Wednesday, November 16, 2011
Stade is Freewheeling
Stade's latest album, Freewheel, represents a cross cultural coming together for musicians from Switzerland, France, and the United States. Featuring Pierre Audetat and Christophe Calpini (Stade) as well as French trumpet player Erik Truffaz, New York based free guitarist Elliott Sharp, and American-Swiss harmonica player, Gergoire Maret this is a project that's been in the works for nearly five years. Brought together after several get together's way back in 2004 and 2005, this mostly improvised set is what happens when you take jazz and turn it sideways with the aid of electronics and acoustic musicians.
Serving as a sort of heir to Miles Davis' electric works, Stade takes an impressive stab at the electronic side of improvised jazz. The results, for the most part, are an impressive display of chops on everyone's part. Technically, this album shouldn't work. It's almost sacrilegious to take something as fundamentally traditional and mix in things like synths and sequencers but here Stade is doing just that and making it work. That being said, the electronics that are used at no point over power Freewheel, in fact if you didn't know better you probably wouldn't even know that they were involved at all.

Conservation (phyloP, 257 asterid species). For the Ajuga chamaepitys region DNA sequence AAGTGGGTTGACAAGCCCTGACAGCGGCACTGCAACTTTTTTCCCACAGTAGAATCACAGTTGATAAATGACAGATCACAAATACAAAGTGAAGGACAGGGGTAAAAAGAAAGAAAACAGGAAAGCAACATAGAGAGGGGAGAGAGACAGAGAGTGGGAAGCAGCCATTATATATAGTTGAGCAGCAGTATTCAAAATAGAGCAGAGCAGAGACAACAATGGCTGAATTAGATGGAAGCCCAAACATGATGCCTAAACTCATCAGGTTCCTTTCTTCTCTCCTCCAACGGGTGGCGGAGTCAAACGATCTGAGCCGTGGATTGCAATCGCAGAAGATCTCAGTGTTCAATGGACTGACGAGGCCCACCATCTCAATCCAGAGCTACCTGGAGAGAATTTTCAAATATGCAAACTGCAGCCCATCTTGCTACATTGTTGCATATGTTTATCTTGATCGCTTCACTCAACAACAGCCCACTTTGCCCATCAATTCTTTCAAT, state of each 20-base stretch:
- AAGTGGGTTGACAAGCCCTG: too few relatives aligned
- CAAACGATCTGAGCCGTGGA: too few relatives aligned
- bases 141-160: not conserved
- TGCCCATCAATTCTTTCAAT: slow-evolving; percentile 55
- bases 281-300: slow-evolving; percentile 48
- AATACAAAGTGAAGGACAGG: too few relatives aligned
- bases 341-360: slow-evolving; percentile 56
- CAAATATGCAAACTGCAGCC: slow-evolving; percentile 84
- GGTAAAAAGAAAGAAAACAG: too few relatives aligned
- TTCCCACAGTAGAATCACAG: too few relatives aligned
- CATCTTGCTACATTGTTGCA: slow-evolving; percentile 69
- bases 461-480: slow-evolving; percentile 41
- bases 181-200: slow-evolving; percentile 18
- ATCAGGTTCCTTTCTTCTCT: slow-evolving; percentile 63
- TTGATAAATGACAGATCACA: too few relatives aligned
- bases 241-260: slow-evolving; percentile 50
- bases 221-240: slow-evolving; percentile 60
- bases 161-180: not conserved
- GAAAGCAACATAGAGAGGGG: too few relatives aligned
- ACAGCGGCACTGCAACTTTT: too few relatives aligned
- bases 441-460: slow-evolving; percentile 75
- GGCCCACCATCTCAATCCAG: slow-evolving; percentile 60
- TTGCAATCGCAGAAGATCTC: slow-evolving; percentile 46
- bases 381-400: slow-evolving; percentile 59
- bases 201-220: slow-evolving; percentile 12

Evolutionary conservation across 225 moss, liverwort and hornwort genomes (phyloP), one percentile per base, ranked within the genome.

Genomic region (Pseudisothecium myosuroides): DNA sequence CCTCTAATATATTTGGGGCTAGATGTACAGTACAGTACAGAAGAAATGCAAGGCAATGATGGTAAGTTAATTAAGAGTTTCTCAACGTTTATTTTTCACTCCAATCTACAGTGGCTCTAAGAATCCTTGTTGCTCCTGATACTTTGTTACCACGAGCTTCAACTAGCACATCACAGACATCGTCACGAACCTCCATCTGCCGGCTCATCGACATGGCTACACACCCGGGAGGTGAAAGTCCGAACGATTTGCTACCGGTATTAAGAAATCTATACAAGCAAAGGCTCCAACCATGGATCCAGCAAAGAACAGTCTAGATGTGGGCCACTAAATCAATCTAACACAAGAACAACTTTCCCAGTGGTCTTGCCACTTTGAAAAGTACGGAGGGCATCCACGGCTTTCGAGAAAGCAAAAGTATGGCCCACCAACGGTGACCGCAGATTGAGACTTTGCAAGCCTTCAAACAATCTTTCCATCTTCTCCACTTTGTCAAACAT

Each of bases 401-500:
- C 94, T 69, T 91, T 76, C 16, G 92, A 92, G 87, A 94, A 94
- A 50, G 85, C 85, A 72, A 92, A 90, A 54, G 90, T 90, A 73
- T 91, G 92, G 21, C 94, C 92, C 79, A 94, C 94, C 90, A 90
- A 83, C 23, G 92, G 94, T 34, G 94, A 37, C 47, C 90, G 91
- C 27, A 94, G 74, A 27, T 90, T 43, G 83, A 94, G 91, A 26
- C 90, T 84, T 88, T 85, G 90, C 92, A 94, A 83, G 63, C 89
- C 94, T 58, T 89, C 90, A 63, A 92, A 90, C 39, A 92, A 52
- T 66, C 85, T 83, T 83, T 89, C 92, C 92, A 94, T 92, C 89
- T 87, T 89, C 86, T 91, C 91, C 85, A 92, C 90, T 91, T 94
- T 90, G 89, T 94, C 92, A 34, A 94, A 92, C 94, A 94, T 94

While the electronics on the record tend to take a back seat, Calpini's drumming does not and it is simply superb leading the group around all kinds of time signatures and tempos. Truffaz's trumpet is equally as brilliant and brings a sassy, sexy side to the work. When it's all put together it ends up being a beautiful piece of improvised jazz with squiggles of technology sprinkled in for color. Freewheel is a simply magnificent record. It's a colorful imaginative work whose ten songs are breezy and bright and sound as if they took weeks to prepare. It's amazing to think that Freewheel was all thrown together and played on the fly with only slight edits being made to the recordings; it's truly a testament to the abilities of all the musicians involved. A dazzling record, Freewheelis a testament to the beauty of jazz improvisation and the musicians who play it.